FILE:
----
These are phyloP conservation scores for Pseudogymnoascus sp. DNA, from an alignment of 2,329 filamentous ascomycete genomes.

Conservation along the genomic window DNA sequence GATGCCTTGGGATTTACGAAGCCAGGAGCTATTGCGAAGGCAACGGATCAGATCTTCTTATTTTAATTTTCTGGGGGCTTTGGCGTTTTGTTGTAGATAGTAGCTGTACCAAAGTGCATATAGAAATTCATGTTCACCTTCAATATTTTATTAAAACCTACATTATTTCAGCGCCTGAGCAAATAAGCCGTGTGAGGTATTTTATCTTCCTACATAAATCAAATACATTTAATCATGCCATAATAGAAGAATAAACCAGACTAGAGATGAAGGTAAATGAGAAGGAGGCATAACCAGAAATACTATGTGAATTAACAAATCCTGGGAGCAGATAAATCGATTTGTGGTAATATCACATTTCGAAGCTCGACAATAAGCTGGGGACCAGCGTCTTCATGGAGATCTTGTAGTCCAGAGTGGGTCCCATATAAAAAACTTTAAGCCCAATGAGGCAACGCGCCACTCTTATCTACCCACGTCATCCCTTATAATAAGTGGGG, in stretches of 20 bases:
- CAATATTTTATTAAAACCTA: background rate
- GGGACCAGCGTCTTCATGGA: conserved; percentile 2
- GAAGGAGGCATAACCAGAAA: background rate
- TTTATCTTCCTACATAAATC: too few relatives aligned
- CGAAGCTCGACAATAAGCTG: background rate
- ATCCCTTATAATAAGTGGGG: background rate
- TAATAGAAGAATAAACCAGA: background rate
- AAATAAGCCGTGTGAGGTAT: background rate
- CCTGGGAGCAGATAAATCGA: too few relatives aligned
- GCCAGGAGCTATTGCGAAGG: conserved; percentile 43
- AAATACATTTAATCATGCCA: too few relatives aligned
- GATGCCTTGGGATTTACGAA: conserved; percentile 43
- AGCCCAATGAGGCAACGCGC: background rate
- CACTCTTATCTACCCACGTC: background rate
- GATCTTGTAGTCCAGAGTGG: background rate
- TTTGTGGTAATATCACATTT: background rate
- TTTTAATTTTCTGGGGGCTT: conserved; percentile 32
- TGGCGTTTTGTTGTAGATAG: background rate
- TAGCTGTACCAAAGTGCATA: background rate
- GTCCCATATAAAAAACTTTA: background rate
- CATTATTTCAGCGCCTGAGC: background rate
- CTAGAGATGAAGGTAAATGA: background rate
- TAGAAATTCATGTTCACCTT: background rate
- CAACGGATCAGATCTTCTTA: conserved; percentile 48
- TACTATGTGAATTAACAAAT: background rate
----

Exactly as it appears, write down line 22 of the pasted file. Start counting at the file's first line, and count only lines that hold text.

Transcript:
- GTCCCATATAAAAAACTTTA: background rate